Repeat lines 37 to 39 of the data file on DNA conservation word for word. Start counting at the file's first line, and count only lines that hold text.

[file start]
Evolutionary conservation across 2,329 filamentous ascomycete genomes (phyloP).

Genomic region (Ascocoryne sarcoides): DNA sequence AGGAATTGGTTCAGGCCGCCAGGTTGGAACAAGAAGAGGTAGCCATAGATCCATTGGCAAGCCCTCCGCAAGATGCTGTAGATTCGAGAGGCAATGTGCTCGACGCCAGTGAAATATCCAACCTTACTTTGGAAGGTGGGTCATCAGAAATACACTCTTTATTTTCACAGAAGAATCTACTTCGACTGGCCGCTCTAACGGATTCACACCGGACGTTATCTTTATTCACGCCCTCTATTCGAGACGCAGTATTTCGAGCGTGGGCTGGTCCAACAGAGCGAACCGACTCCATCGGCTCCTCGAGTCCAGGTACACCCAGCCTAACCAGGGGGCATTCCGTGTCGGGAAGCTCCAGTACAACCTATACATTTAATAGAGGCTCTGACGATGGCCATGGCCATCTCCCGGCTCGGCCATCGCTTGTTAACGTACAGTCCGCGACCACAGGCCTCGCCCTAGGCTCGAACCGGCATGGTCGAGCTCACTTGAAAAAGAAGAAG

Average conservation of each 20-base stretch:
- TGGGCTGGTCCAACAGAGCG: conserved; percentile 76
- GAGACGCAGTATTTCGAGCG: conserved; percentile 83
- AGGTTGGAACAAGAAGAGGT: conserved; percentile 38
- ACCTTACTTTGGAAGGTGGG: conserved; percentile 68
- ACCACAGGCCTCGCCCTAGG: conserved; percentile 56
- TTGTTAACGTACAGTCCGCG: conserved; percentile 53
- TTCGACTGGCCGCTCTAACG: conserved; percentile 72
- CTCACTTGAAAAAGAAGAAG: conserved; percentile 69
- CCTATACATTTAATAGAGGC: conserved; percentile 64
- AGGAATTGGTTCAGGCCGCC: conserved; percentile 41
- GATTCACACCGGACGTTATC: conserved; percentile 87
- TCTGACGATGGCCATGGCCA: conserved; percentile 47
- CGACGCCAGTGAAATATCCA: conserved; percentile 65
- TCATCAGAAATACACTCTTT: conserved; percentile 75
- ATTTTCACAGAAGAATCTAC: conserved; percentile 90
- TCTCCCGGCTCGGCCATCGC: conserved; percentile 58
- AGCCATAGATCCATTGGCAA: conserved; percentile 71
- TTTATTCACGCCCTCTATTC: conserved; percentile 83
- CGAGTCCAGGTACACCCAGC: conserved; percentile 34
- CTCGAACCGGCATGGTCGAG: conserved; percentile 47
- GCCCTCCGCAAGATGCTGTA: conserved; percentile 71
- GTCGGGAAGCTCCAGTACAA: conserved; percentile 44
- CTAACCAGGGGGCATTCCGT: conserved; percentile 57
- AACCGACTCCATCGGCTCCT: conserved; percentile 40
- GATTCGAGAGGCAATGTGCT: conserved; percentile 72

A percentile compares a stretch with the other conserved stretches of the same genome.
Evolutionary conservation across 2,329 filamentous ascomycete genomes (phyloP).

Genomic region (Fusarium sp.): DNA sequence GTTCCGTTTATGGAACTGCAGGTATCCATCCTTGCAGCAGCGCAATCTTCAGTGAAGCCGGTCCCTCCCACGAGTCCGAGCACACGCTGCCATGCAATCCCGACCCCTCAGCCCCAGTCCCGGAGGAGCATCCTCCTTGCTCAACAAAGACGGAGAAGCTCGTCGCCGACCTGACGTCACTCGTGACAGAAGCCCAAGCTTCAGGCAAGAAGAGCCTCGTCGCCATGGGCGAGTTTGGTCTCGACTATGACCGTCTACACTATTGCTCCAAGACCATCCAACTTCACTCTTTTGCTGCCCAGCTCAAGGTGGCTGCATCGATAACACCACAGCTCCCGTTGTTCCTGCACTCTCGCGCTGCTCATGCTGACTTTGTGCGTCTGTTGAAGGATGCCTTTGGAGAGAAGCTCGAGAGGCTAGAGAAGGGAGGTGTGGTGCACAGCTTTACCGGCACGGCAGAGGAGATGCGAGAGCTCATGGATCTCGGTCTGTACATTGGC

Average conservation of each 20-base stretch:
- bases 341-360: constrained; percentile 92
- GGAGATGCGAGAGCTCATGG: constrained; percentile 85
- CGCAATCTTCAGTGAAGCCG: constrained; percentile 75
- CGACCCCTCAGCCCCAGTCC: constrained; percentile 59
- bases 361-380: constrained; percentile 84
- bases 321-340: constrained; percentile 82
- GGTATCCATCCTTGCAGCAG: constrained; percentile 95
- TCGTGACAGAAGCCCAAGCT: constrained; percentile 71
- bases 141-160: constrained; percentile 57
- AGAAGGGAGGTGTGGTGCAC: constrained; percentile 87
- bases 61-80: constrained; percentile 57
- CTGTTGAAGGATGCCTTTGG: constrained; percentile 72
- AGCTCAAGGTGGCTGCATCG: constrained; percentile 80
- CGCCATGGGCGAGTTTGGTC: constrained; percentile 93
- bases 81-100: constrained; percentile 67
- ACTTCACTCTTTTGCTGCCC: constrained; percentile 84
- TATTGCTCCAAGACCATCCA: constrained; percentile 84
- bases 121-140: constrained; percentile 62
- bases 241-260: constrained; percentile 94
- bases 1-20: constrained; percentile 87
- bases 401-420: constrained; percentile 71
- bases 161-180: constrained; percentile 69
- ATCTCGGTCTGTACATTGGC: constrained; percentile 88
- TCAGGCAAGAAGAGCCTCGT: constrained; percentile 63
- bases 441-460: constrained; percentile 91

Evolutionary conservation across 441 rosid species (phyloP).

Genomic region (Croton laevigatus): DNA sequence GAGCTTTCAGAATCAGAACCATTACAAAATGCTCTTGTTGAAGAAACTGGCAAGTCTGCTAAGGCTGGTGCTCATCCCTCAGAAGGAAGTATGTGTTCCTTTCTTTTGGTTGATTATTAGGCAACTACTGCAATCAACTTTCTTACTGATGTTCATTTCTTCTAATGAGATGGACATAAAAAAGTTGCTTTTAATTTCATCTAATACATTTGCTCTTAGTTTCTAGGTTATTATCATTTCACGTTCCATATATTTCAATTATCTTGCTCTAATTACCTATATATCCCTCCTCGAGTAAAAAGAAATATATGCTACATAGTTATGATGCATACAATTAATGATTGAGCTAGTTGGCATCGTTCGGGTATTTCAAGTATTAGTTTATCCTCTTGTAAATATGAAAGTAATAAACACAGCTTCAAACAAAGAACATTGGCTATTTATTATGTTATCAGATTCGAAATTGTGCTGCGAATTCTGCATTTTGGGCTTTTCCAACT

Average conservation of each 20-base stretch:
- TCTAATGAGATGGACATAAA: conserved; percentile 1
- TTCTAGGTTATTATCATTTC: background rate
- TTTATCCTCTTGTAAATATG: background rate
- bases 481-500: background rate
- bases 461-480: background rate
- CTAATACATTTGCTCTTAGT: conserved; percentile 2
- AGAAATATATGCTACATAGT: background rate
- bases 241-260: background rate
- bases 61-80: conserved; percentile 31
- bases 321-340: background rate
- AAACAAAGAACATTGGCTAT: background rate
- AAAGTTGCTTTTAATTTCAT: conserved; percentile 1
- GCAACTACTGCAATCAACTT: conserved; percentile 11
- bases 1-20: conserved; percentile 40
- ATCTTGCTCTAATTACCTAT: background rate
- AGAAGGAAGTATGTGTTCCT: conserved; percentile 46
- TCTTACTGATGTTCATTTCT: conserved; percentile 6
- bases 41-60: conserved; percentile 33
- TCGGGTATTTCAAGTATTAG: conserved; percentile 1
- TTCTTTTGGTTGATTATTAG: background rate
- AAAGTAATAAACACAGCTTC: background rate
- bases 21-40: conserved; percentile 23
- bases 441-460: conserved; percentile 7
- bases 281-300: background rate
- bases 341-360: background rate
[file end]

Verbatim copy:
- bases 361-380: constrained; percentile 84
- bases 321-340: constrained; percentile 82
- GGTATCCATCCTTGCAGCAG: constrained; percentile 95